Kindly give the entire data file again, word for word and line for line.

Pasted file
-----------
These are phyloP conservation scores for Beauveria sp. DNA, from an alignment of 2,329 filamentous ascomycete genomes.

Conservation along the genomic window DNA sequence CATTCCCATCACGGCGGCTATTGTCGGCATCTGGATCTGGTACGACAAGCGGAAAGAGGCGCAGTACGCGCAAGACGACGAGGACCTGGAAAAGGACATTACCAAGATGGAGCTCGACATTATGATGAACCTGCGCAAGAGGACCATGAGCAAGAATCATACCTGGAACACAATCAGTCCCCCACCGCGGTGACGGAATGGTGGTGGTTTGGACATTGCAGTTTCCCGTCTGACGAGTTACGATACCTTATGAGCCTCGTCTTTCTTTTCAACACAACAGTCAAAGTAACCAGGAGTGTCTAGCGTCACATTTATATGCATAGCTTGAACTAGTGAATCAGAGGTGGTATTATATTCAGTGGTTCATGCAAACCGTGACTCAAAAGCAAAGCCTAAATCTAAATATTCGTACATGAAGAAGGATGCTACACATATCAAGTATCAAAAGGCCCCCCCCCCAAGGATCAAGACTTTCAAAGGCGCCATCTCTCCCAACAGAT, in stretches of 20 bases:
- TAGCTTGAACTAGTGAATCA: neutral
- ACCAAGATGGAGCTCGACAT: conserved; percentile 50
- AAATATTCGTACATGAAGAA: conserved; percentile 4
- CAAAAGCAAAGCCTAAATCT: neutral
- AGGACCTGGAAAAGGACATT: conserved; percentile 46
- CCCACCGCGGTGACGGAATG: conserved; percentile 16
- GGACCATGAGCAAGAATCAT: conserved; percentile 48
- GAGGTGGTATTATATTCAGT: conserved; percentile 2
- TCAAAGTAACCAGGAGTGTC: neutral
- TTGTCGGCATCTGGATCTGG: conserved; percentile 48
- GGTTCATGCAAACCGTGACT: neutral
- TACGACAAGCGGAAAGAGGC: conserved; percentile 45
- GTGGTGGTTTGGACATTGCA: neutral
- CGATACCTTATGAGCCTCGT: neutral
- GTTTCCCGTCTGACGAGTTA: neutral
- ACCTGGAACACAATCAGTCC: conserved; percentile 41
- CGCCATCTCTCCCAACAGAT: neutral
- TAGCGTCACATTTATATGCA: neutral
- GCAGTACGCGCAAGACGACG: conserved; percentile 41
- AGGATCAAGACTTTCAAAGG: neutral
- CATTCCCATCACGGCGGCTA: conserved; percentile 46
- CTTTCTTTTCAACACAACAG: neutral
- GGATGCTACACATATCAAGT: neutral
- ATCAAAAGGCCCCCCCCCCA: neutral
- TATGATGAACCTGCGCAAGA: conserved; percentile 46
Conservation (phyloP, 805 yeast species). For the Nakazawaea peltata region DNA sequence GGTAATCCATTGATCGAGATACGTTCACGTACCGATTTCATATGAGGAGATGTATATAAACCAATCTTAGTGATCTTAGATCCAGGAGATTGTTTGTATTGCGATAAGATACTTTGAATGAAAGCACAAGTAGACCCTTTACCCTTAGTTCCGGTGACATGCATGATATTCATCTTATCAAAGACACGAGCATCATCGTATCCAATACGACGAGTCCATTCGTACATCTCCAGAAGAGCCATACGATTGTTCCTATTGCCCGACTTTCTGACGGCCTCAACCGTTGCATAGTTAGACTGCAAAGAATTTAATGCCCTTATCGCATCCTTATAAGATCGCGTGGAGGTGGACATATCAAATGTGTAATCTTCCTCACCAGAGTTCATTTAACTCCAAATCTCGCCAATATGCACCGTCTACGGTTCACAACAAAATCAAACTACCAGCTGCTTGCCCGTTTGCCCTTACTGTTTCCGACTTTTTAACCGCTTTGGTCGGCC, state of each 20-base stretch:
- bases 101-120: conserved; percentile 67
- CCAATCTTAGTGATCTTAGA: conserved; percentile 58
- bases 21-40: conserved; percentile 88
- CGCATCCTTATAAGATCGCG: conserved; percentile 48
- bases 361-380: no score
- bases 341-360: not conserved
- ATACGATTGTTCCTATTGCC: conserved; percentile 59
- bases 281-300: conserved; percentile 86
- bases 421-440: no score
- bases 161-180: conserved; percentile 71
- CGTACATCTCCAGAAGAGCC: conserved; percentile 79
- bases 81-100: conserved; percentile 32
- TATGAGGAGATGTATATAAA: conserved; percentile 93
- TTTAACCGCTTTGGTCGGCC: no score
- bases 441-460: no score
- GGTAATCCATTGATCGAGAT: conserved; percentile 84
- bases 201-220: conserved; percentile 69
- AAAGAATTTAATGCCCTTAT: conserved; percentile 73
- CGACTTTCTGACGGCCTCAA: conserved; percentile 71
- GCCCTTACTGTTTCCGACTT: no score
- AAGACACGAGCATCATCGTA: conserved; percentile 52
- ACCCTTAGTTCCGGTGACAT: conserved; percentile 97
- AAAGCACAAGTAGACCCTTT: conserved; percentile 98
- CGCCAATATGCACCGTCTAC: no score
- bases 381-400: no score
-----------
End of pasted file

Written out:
These are phyloP conservation scores for Beauveria sp. DNA, from an alignment of 2,329 filamentous ascomycete genomes.

Conservation along the genomic window DNA sequence CATTCCCATCACGGCGGCTATTGTCGGCATCTGGATCTGGTACGACAAGCGGAAAGAGGCGCAGTACGCGCAAGACGACGAGGACCTGGAAAAGGACATTACCAAGATGGAGCTCGACATTATGATGAACCTGCGCAAGAGGACCATGAGCAAGAATCATACCTGGAACACAATCAGTCCCCCACCGCGGTGACGGAATGGTGGTGGTTTGGACATTGCAGTTTCCCGTCTGACGAGTTACGATACCTTATGAGCCTCGTCTTTCTTTTCAACACAACAGTCAAAGTAACCAGGAGTGTCTAGCGTCACATTTATATGCATAGCTTGAACTAGTGAATCAGAGGTGGTATTATATTCAGTGGTTCATGCAAACCGTGACTCAAAAGCAAAGCCTAAATCTAAATATTCGTACATGAAGAAGGATGCTACACATATCAAGTATCAAAAGGCCCCCCCCCCAAGGATCAAGACTTTCAAAGGCGCCATCTCTCCCAACAGAT, in stretches of 20 bases:
- TAGCTTGAACTAGTGAATCA: neutral
- ACCAAGATGGAGCTCGACAT: conserved; percentile 50
- AAATATTCGTACATGAAGAA: conserved; percentile 4
- CAAAAGCAAAGCCTAAATCT: neutral
- AGGACCTGGAAAAGGACATT: conserved; percentile 46
- CCCACCGCGGTGACGGAATG: conserved; percentile 16
- GGACCATGAGCAAGAATCAT: conserved; percentile 48
- GAGGTGGTATTATATTCAGT: conserved; percentile 2
- TCAAAGTAACCAGGAGTGTC: neutral
- TTGTCGGCATCTGGATCTGG: conserved; percentile 48
- GGTTCATGCAAACCGTGACT: neutral
- TACGACAAGCGGAAAGAGGC: conserved; percentile 45
- GTGGTGGTTTGGACATTGCA: neutral
- CGATACCTTATGAGCCTCGT: neutral
- GTTTCCCGTCTGACGAGTTA: neutral
- ACCTGGAACACAATCAGTCC: conserved; percentile 41
- CGCCATCTCTCCCAACAGAT: neutral
- TAGCGTCACATTTATATGCA: neutral
- GCAGTACGCGCAAGACGACG: conserved; percentile 41
- AGGATCAAGACTTTCAAAGG: neutral
- CATTCCCATCACGGCGGCTA: conserved; percentile 46
- CTTTCTTTTCAACACAACAG: neutral
- GGATGCTACACATATCAAGT: neutral
- ATCAAAAGGCCCCCCCCCCA: neutral
- TATGATGAACCTGCGCAAGA: conserved; percentile 46
Conservation (phyloP, 805 yeast species). For the Nakazawaea peltata region DNA sequence GGTAATCCATTGATCGAGATACGTTCACGTACCGATTTCATATGAGGAGATGTATATAAACCAATCTTAGTGATCTTAGATCCAGGAGATTGTTTGTATTGCGATAAGATACTTTGAATGAAAGCACAAGTAGACCCTTTACCCTTAGTTCCGGTGACATGCATGATATTCATCTTATCAAAGACACGAGCATCATCGTATCCAATACGACGAGTCCATTCGTACATCTCCAGAAGAGCCATACGATTGTTCCTATTGCCCGACTTTCTGACGGCCTCAACCGTTGCATAGTTAGACTGCAAAGAATTTAATGCCCTTATCGCATCCTTATAAGATCGCGTGGAGGTGGACATATCAAATGTGTAATCTTCCTCACCAGAGTTCATTTAACTCCAAATCTCGCCAATATGCACCGTCTACGGTTCACAACAAAATCAAACTACCAGCTGCTTGCCCGTTTGCCCTTACTGTTTCCGACTTTTTAACCGCTTTGGTCGGCC, state of each 20-base stretch:
- bases 101-120: conserved; percentile 67
- CCAATCTTAGTGATCTTAGA: conserved; percentile 58
- bases 21-40: conserved; percentile 88
- CGCATCCTTATAAGATCGCG: conserved; percentile 48
- bases 361-380: no score
- bases 341-360: not conserved
- ATACGATTGTTCCTATTGCC: conserved; percentile 59
- bases 281-300: conserved; percentile 86
- bases 421-440: no score
- bases 161-180: conserved; percentile 71
- CGTACATCTCCAGAAGAGCC: conserved; percentile 79
- bases 81-100: conserved; percentile 32
- TATGAGGAGATGTATATAAA: conserved; percentile 93
- TTTAACCGCTTTGGTCGGCC: no score
- bases 441-460: no score
- GGTAATCCATTGATCGAGAT: conserved; percentile 84
- bases 201-220: conserved; percentile 69
- AAAGAATTTAATGCCCTTAT: conserved; percentile 73
- CGACTTTCTGACGGCCTCAA: conserved; percentile 71
- GCCCTTACTGTTTCCGACTT: no score
- AAGACACGAGCATCATCGTA: conserved; percentile 52
- ACCCTTAGTTCCGGTGACAT: conserved; percentile 97
- AAAGCACAAGTAGACCCTTT: conserved; percentile 98
- CGCCAATATGCACCGTCTAC: no score
- bases 381-400: no score